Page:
Taking breakfast foods by way of example, there is a total of some 300 kinds of dumplings and pastries including deep-fried twisted dough sticks, soy milk, glutinous-rice balls, fried cakes with green onions, noodles with topping, dumplings in soup, steamed buns, fried dumplings, glutinous-rice cakes and dumplings, sweet pasty soups.
Shanghai snacks are dainty and exquisite in shape with unique features. The eyebrow shortcake, date paste cake, shredded turnip cake, sweet osmanthus steamed cake are known for their color, flavor, fragrance and shape. They have captivated many diners. The steamed dumpling with meat filling is a typical Shanghai snack. You will find it in every corner of Shanghai, in big restaurants and little food stalls. It is called Chinese fast food. Below is a brief introduction to a few of them.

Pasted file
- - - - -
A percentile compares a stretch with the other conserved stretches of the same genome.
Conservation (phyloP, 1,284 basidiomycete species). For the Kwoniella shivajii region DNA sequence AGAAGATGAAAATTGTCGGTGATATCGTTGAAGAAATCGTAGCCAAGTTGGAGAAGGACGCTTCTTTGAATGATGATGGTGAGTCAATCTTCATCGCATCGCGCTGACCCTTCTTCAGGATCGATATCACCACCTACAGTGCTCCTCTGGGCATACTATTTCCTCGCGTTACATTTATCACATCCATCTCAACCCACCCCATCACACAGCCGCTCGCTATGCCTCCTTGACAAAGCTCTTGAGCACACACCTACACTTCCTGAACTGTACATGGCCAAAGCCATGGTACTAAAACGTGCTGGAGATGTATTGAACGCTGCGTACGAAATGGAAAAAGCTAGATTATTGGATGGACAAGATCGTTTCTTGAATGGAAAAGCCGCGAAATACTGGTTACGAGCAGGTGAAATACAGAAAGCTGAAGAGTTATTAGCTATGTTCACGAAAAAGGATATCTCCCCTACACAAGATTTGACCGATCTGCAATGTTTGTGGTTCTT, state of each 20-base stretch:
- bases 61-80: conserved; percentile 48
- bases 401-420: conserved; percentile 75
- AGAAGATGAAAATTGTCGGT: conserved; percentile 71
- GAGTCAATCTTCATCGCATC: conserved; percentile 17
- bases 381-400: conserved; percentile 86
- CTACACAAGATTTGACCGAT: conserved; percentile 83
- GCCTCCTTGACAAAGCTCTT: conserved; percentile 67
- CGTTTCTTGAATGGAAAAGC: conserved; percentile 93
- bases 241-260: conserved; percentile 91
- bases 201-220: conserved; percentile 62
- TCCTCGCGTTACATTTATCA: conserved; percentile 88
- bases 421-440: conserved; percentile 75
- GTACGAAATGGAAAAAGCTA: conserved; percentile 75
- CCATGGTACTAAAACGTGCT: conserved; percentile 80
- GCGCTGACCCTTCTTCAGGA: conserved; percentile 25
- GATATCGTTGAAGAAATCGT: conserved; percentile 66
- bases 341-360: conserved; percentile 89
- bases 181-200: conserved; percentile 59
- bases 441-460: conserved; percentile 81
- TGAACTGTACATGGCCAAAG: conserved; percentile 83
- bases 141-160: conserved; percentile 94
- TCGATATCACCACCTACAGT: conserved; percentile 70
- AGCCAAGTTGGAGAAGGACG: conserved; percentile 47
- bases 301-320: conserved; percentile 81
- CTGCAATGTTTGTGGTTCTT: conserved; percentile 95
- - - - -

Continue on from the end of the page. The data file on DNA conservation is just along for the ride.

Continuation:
Nanxiang Steamed Pork Dumplings (Nanxiang xiaolongbao) are a traditional snack of Nanxiang Township in Shanghai's suburbs and can be found all over Shanghai.
These dumplings are made with a thin skin of dough and stuffed with a seasoned minced pork. The dumplings are then steamed in a bamboo steamer. Note that these dumplings are wrapped and sealed differently than other dumplings like jiaozi.
We recommend taking a bite to let the juices cool. Otherwise, the juices could burn your tongue or spilt out on you. Then one can dip the dumpling into the dark Chinese vinegar provided to cool the dumpling to an appropriate temperature.